French Animators Lure U.S. Studios With Tax Rebates, Diverse Talent

The Secret Life of Pets
Courtesy of Universal

Hollywood once outsourced animation mostly to Asia. Now it has an alternative destination: France.

Major U.S. studios are following a trail blazed by Chris Meledandri’s Illumination Entertainment, whose “Despicable Me” movies and “Minions” spinoff for Universal — both worked up across the Atlantic — were huge successes; the latter took in $1.16 billion in global box office. Illumination’s latest, “The Secret Life of Pets,” premieres this week at France’s Annecy Festival.

Among the players tapping French animation expertise are Paramount and MGM, for their upcoming spinoff “Gnomeo & Juliet: Sherlock Gnomes,” and DreamWorks Animation, for “Captain Underpants.” Disney TV Animation is turning to France to help produce its “Elena of Avalor” TV series and two Marvel spinoff shorts series, “Ant-man” and “Rocket and Groot.”

The studios have been lured to France by a combination of generous tax incentives and a growing animation talent base. Three of the world’s top 10 international animation schools are in France, led by Gobelins in Paris, according to a survey by the Animation Career Reviews website.

“France has always produced talented animation artists,” says Tim Westcott, senior principal analyst at IHS Technology. “There’s a lot of French production — since TV channels commission lots of animation — and a culture of animation expertise.”

Beyond that are the financial realities of today’s movie marketplace. When Pixar and DreamWorks Animation launched in the 1990s, they delivered fresh animated films to an underserved market, and nearly all their titles were hits. Now, consumers are spoiled for choice, and studios are churning out tentpole films that end up cannibalizing each other’s audiences.

Animation studios have had to cut back on production (DreamWorks Animation dropped its output to two titles per year in 2015), and economize in other ways, including outsourcing work to countries with lower costs.

France’s generous rebate system addresses that. In January, the government raised the tax credits on animation work from 20% to 30%, with a maximum rebate of $34 million per movie or series. The 30% easily beats out Britain’s 20% tax incentive.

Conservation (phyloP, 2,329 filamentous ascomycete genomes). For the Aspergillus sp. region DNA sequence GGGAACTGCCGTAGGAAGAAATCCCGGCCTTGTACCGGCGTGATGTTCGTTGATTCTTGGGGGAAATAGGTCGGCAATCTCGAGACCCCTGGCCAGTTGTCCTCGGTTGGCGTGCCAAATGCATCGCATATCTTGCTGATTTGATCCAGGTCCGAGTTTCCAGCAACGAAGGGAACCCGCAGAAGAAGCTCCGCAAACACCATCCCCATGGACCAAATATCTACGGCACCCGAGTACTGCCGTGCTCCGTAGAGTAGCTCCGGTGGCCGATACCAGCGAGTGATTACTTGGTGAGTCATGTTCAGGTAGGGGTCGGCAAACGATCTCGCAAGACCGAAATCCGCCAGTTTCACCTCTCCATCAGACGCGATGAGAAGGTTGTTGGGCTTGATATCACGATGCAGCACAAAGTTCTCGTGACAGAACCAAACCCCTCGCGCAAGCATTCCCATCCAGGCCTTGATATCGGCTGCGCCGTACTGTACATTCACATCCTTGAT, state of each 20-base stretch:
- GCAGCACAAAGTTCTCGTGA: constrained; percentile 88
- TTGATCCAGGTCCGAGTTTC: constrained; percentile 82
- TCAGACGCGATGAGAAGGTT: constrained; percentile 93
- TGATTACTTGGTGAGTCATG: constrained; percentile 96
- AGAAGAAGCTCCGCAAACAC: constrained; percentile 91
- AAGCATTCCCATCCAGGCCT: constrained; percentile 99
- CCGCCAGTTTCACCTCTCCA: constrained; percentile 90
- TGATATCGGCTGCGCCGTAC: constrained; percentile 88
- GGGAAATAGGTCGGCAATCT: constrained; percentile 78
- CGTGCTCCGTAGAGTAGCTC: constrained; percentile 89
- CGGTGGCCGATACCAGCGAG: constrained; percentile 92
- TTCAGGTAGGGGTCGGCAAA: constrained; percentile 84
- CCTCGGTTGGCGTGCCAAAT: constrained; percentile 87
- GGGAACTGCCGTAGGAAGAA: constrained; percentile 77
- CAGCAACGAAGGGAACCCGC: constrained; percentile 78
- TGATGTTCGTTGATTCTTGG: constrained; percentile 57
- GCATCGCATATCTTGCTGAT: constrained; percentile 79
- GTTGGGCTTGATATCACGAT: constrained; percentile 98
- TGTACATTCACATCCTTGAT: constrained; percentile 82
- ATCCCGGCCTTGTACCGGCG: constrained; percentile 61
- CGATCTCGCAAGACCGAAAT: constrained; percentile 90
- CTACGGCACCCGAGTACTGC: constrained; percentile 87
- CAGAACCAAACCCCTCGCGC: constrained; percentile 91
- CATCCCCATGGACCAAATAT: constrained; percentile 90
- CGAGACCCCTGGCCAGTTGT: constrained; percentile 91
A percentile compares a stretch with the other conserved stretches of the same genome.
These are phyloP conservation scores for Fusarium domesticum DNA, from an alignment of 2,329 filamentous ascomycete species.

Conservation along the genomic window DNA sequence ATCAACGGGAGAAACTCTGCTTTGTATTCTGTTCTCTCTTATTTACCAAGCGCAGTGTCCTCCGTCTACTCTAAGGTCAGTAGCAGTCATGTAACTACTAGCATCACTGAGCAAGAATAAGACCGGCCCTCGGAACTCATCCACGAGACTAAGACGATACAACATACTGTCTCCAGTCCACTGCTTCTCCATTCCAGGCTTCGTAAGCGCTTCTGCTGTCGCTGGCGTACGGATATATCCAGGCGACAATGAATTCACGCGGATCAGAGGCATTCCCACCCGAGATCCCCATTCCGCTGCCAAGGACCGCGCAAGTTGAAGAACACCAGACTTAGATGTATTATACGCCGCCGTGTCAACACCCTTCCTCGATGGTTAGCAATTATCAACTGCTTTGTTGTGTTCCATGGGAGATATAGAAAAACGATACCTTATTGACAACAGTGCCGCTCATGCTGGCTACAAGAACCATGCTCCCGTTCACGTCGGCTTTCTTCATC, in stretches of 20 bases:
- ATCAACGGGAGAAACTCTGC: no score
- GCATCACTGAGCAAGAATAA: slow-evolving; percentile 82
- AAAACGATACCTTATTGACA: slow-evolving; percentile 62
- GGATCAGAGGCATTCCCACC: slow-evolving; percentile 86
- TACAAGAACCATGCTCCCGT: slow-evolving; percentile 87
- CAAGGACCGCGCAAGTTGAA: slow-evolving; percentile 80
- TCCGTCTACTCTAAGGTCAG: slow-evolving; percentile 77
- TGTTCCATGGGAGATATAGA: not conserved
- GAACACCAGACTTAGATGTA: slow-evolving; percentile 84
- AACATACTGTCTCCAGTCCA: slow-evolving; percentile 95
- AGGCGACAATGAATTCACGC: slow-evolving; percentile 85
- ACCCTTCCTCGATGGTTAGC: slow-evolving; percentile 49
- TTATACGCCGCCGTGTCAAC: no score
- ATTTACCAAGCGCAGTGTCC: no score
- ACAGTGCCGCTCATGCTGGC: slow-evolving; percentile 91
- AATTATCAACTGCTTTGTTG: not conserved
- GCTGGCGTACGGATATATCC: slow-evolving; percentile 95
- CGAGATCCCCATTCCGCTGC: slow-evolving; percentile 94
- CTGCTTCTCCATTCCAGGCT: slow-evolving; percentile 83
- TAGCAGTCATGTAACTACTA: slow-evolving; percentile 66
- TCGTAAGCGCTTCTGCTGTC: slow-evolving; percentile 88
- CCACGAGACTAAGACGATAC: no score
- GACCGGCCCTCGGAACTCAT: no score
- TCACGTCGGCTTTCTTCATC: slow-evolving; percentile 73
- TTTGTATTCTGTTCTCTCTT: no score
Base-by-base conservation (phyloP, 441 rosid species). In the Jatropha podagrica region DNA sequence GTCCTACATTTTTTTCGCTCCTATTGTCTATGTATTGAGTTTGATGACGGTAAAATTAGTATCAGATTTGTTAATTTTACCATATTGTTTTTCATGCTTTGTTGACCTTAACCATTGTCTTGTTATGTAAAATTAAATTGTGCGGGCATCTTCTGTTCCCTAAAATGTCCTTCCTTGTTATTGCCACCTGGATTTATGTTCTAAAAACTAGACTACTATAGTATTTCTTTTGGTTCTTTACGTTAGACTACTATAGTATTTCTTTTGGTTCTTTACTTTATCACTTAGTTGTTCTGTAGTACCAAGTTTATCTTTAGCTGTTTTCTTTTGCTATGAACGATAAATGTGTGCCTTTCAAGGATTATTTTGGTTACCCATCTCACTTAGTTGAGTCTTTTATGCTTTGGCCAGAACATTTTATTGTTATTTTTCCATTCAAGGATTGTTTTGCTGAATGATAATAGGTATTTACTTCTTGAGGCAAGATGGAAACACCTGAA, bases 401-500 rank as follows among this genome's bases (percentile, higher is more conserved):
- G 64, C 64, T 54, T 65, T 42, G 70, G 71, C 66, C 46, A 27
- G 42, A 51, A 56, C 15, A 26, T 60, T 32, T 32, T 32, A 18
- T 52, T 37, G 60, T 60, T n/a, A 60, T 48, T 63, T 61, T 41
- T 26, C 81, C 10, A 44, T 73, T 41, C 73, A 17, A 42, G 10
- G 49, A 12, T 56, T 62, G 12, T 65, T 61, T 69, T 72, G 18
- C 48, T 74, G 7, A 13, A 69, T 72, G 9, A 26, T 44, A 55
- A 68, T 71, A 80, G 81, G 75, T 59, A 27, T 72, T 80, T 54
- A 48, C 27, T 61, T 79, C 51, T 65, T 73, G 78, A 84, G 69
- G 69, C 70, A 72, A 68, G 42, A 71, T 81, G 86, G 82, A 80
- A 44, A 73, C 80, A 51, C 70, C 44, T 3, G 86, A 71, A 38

The results are clear. Between 2009 and 2014, Illumination was the only big Hollywood player to outsource animation work to France, through sister company Illumination Mac Guff, set up in Paris. In 2014, just four animated projects won France’s tax rebate for international production. But in the first half of this year, 11 productions have applied and been approved for such credits. The national film commission Film France is expected to announce those recipients at the Annecy Festival.

“The improvement of France’s rebate makes a big difference for American companies,” says Valérie Lépine-Karnik, CEO of Film France. She adds that the euro has depreciated 18% over the last two years, making France even more cost-effective.

Hollywood studios contacted for this story, including Disney, Illumination, and DreamWorks Animation, would not comment on the tax breaks or the attraction of working with French animators.

“Hollywood studios have always done some production outside the U.S., where it has been advantageous from a cost point of view and the talent is available,” says analyst Westcott. “France has now been able to provide the right skill base and combine it with a favorable tax regime.”

It’s not a one-way street. At least 18 French cartoon shows have aired this year on U.S. TV, either on animation-heavy channels such as Nickelodeon, or via streaming platforms. Gilles Gaillard, managing director of Mikros in Paris, which is slated to work on “Sherlock Gnomes” and “Captain Underpants,” says the success is partly based on French animators’ creativity and willingness to try new techniques.

“Animation in the U.S. has a long and rich history with established practices,” he says. “It’s harder to change old habits. Whereas in France, we’re very flexible and have the capacity to shift gears as rapidly as necessary depending on the projects.”